North American Diet


The dietary culture
Early travelers to North America, such as explorers, missionaries and fur traders around the Great Lakes at the border of Canada and the US, were impressed by the beauty and abundance of a plant they found there. This was "wild rice," not a true rice plant properly speaking, yet one that grew in water and tasted like rice. It was a staple for Amerindian people like the Ojibway, and for very good reasons. Together with its complement of starch, it contained more protein than rice or maize (11 vs 7 percent), B vitamins and minerals like zinc-all important nutrients for the human organism.

But Eskimos and some Amerindians of early N America lived mostly from hunting and fishing. Yet they had evolved a dietary culture that allowed them to cure even scurvy, a vitamin C deficiency, by using the bark of the maritime pine. This was long before Captain Lind discovered the curative effects of citrus fruits, or these had been transported to North America. Many of the foods of the Pilgrim Fathers were clearly of local origin.

Foods and dishes
Thus hominy was coarsely ground ripe maize boiled with water, and sometimes with milk, no different from East African posho, or South African "mealy meal." Succotash was a dish of green maize kernels cooked together with beans, and salt pork if it could be found. Cornpone was a thick unleavened maize pancake, which had to make do for wheat bread.

Other local east-coast delicacies were shad, a deep-bellied fish that ascended rivers to find places to spawn like salmon, much esteemed as food; terrapin, species of sweet water and salt-marsh tortoise; and of course the great schools of cod fish that skirted the banks of Newfoundland and Nova Scotia, a fish well-known from Europe's North Sea. And for a change, there was always that great turkey bird, which later became the indispensable sacrifice for Thanksgiving and Christmas.

For a sweetener they had maple syrup, probably one of the finest food sweeteners known to man. The local people tapped the maple trees in the early spring when the sap began circulating again, and when there was snow on the ground they let the sap drip on the snow for a frozen sweet-an erstwhile popsicle. They got vitamin C from cranberries, some species of which grow wild in eastern N America, and which also contain benzoic acid, a compound that can often prevent urinary tract infections by rendering the urine acidic.

The European settlement
Later, when the European settlers started moving westwards, the principal protein and fat came from the great herds of bison. Shooting for the pot became customary, and since bisons pack a lot of fine meat, everyday meat eating became the rule. The meat was accompanied by potatoes, maize on the cob or otherwise prepared, perhaps sunchokes, also called Jerusalem artichokes, and of course the great variety of local beans, such as butter, "French," haricot, kidney, lima beans and others. For salads and sauces there were tomatoes and green, red and yellow peppers. For herbs and spices they had bee balm, a wild herb some called bergamot, because of its similar taste and scent to the bergamot orange. They also used it to make Oswego tea. Other herbs from the same family were horsemint, another lemon-scented variety and still others.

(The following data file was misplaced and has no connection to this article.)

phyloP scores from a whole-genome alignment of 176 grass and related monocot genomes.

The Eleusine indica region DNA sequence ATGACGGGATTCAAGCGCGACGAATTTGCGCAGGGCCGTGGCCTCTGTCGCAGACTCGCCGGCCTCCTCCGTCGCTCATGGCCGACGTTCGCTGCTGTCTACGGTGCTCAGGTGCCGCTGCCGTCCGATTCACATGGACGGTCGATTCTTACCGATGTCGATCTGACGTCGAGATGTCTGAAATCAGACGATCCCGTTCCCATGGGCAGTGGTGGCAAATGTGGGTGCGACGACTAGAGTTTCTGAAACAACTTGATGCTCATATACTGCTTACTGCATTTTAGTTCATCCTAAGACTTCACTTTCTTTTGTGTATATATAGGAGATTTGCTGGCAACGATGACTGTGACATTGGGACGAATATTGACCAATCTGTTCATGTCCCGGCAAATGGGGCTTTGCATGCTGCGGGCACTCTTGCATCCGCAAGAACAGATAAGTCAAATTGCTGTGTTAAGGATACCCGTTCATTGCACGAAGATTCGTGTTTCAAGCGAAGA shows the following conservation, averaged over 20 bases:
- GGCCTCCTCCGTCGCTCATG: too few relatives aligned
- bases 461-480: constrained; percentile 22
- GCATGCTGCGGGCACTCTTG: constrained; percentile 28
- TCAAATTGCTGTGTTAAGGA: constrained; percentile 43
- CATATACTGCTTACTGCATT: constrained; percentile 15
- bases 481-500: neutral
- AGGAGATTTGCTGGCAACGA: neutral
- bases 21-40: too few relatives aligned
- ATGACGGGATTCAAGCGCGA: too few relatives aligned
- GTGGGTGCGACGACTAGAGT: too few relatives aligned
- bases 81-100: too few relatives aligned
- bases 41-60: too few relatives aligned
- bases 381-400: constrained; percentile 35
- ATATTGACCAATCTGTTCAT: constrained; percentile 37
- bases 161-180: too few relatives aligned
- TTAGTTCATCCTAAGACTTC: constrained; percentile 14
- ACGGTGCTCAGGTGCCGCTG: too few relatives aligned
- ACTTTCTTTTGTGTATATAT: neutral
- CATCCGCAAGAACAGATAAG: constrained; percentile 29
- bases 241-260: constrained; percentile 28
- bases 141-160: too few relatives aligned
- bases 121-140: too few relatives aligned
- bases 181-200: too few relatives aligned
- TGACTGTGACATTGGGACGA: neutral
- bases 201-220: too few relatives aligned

Together with these native American foods, many of which had come from the south, settlers brought over some of their own. But the established practice of eating meat everyday, accompanied by potatoes and corn, both foreign foods for the settlers with high glycemic indeces, and using corn oil as the principal kitchen fat, would seem like a scenario for unmitigated disaster to a modern nutritionist.

Lean meat and exercise
This was not to be the case for a number of reasons. First, bison meat had little fat, compared with the domesticated animals the settlers ate in the countries they came from. The animal fats they got from the game they hunted, was not enough to do them any harm. But neither was that of the free ranging animals they raised. Then the settlers had a lot more exercise than is customary in our society, because they had to contend with a new land, and in many cases harsh environmental conditions.

When they did settle somewhere, they raised crops naturally and ate their products in their natural season, not from a supermarket shelf. Therefore, they had the benefit of all the nutrients contained in these foods, and not only these that could survive processing, heat treatment, and a long shelf life.

Clambake and barbecue
The settlers in time learned and adopted many foods and eating habits from the local inhabitants. And together with these, two distinct ways of food preparation. One is the traditional clambake. The local Indians dug a pit at the seashore, lined it with flat stones and lit a fire there. When the stones were well heated, they cleared the fire and placed a bed of seaweed on them. On top of it went alternate layers of clams and ears of corns, with more intermediate seaweed beds. Finally, the pit was covered with some cloth or hide, and moistened at regular intervals for the time it took to bake.

The other was a way of smoking and roasting meat. Many fugitives from justice found refuge on the sparsely settled northern part of the Island of Hispaniola, what is today Haiti and the Dominican Republic. This part of the island was rife with cattle and pigs more or less abandoned by the early settlers, which suited the outcasts fine as a food base. The still remaining Caribs taught them how to dry and smoke meat on green wood frames over animal bone fires, a technique they called boucan. The word passed into French as boucanier, which in turn gave the island outcasts the notorious name of buccaneers. In Spanish, of the other hand, the green wood frame was called barbacoa, and this seems the beginning of our own barbecue.